(. . . Oh, and the newer the jet, the fewer the warning-boxes.)

I will bet you several cold beers that the F-22's pilot manual now has two such warning-boxes that it did not have before!

In closing, to quote Mark Twain, "Write what you know about."

Semper Fidelis,
Nacho
 

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The Fokker was small and made mostly of wood. I doubt that the radar would pick it up until it was close... too close! Whiz-kids ROOL1. -Lloyd BEERCHUG1
 

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Amazing, simply amazing. The contract was signed in 96-97 and here we are in 2016 and it still isn't operational. Still has problems but NOT TO WORRY!! A few more billions and a little more time and hopefully they'll figure it out.

They complain that the A-10 is old and costly to maintain, well what do you expect of an aircraft that has had the crap flown out of it in a conflict or two. BUILD SOME NEW ONES, PROBLEM SOLVED. For those brain dead pinheads talking about beyond visual range engagements.....you better look at history when the Phantom II was built. It too was designed and built to do BVR intercepts then all of a sudden they changed the rules of engagement and pilots had to identify their targets before they engaged which all too often led to dogfighting.

Are we to assume (AGAIN!!!) that dogfighting is a thing of the past??? The problem with these whiz kids is that all too often they are too stupid to realize how stupid they really are.
 

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Amazing, simply amazing. The contract was signed in 96-97 and here we are in 2016 and it still isn't operational. Still has problems but NOT TO WORRY!! A few more billions and a little more time and hopefully they'll figure it out. . .
The first F18E was ordered in 1992, it wasn't until 2006 when they were fully operational. The Super Hornet was designed with pretty much all existing technology....

Oh, and in 1997 there was no F35, that was when Lockheed and Boeing were contracted to provide technology demonstrators for the JSF fly-off. it wasn't until 2001 that Lockheed's JSF version was selected as the winner and the system development contract was signed. The first actual aircraft wasn't ordered until 2003.

They complain that the A-10 is old and costly to maintain, well what do you expect of an aircraft that has had the crap flown out of it in a conflict or two. BUILD SOME NEW ONES, PROBLEM SOLVED. . . .
Who's going to build them? A mall now sits in the old Fairchild-Republic plant...
 

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The first F18E was ordered in 1992, it wasn't until 2006 when they were fully operational. The Super Hornet was designed with pretty much all existing technology....

Oh, and in 1997 there was no F35, that was when Lockheed and Boeing were contracted to provide technology demonstrators for the JSF fly-off. it wasn't until 2001 that Lockheed's JSF version was selected as the winner and the system development contract was signed. The first actual aircraft wasn't ordered until 2003.


Who's going to build them? A mall now sits in the old Fairchild-Republic plant...

I stated that the JSF contract was signed in 96-97. I should have been more specific as to what contract was signed.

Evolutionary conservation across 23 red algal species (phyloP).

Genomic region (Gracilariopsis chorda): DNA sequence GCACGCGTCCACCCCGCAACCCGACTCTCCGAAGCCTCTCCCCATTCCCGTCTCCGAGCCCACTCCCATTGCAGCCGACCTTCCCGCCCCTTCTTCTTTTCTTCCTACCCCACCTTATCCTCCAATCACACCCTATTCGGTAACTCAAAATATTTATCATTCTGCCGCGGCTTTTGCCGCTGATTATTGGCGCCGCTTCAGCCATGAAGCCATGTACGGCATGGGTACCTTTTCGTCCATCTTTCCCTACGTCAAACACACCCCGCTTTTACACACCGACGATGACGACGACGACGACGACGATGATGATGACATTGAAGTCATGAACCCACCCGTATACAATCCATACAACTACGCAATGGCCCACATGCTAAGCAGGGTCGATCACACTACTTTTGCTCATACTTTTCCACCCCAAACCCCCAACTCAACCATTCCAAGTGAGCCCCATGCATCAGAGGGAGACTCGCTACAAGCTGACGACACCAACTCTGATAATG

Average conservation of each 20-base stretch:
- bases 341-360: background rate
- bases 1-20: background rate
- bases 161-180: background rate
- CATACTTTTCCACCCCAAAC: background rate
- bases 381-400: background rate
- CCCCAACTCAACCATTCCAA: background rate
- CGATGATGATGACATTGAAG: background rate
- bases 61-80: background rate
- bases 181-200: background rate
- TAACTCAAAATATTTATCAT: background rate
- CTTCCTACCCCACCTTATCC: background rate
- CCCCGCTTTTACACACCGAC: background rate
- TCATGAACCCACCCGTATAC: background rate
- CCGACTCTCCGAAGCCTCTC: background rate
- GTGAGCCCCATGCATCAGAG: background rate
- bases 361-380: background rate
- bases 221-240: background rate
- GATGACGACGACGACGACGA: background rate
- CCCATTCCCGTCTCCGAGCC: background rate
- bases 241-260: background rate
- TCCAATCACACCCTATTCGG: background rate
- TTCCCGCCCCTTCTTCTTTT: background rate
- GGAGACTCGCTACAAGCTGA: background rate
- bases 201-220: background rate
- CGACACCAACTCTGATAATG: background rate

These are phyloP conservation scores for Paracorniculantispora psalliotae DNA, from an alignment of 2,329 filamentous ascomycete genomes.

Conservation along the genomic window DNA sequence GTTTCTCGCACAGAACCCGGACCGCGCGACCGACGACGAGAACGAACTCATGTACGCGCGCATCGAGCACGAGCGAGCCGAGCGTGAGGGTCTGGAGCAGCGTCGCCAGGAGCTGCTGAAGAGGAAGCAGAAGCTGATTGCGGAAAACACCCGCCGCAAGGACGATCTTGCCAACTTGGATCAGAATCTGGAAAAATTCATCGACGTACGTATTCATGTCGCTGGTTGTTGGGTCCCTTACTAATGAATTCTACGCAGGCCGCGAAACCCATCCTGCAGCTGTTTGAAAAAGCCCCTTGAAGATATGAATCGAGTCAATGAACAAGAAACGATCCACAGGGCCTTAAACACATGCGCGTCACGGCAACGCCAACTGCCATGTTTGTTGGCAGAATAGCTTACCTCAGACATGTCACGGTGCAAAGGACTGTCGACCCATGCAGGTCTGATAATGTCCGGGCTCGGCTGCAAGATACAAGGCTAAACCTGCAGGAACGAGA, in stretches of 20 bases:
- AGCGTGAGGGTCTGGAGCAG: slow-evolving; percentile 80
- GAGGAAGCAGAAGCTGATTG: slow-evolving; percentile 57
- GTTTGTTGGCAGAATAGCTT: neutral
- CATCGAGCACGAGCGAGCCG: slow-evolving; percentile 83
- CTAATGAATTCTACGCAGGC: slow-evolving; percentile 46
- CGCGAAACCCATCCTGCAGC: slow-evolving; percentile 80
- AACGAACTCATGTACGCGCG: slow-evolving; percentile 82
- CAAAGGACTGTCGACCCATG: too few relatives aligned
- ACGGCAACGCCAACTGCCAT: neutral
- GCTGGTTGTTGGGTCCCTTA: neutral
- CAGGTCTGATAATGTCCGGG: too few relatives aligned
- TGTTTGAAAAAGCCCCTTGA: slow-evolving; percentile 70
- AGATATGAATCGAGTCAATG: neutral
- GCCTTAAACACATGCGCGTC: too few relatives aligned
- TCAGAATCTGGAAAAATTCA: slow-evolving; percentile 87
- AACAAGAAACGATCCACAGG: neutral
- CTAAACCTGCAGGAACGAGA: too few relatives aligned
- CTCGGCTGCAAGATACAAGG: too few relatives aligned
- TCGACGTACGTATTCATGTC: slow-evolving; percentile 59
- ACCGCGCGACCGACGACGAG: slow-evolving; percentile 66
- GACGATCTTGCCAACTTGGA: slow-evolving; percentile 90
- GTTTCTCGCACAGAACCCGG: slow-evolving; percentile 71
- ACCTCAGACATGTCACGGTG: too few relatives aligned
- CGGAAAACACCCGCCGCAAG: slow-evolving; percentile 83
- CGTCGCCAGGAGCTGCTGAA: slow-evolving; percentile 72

The Super Hornet contract was signed in 1992 and production started in 1995 leading to full scale production in 1997. My point is that it takes far too long to go from drawing board to IOC and all the while more and more manufacturers go by the wayside. The 2006 date was when the F-14 was retired as they had been fully replaced by the Super Hornet which while outwardly similar to the A/B/C/D models is actually a new design.

As far as the F-35 is concerned;

1996-2001, time line from development contract signing to systems/demonstration contract. 5 years.

2001-2006, time line from that contract to first flight. Another 5 years.

2006-2016, tests upon tests, glitches upon glitches, 7 years+ behind schedule and god knows how many billions over budget. Another 10 years and counting. The Marines may have recently been caught fudging tests with the aircraft. And there's nothing else that the military can fall back on as there's nothing else in development or on the drawing boards. F-22 production was stopped, the Northrop YF-23 not likely to be revived. So we have a weapons program that is literally too big to fail as it's been going on for so long, has cost so much, and has numerous foreign countries involved, all of whom have pinned their futures to this aircraft.

Often when production ceases the tooling is mothballed and stored, case in point is the C-5 Galaxy. Production was over for 12 years when Reagan ordered production to restart with 50 B models.

If the A-10's tooling was stored then production could be restarted providing the will existed to do so. The USAF hates the CAS mission and have been trying to unload the A-10 for decades.
 

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Often when production ceases the tooling is mothballed and stored, case in point is the C-5 Galaxy. Production was over for 12 years when Reagan ordered production to restart with 50 B models.
The C-5 was built at Lockheed's Marietta plant, which was in continuous operation for those years (partly through massive USG loans). There were also the possibility of foreign orders through 1979, as well as a massive re-winging effort that kept Lockheed involved in keeping the C-5 producible.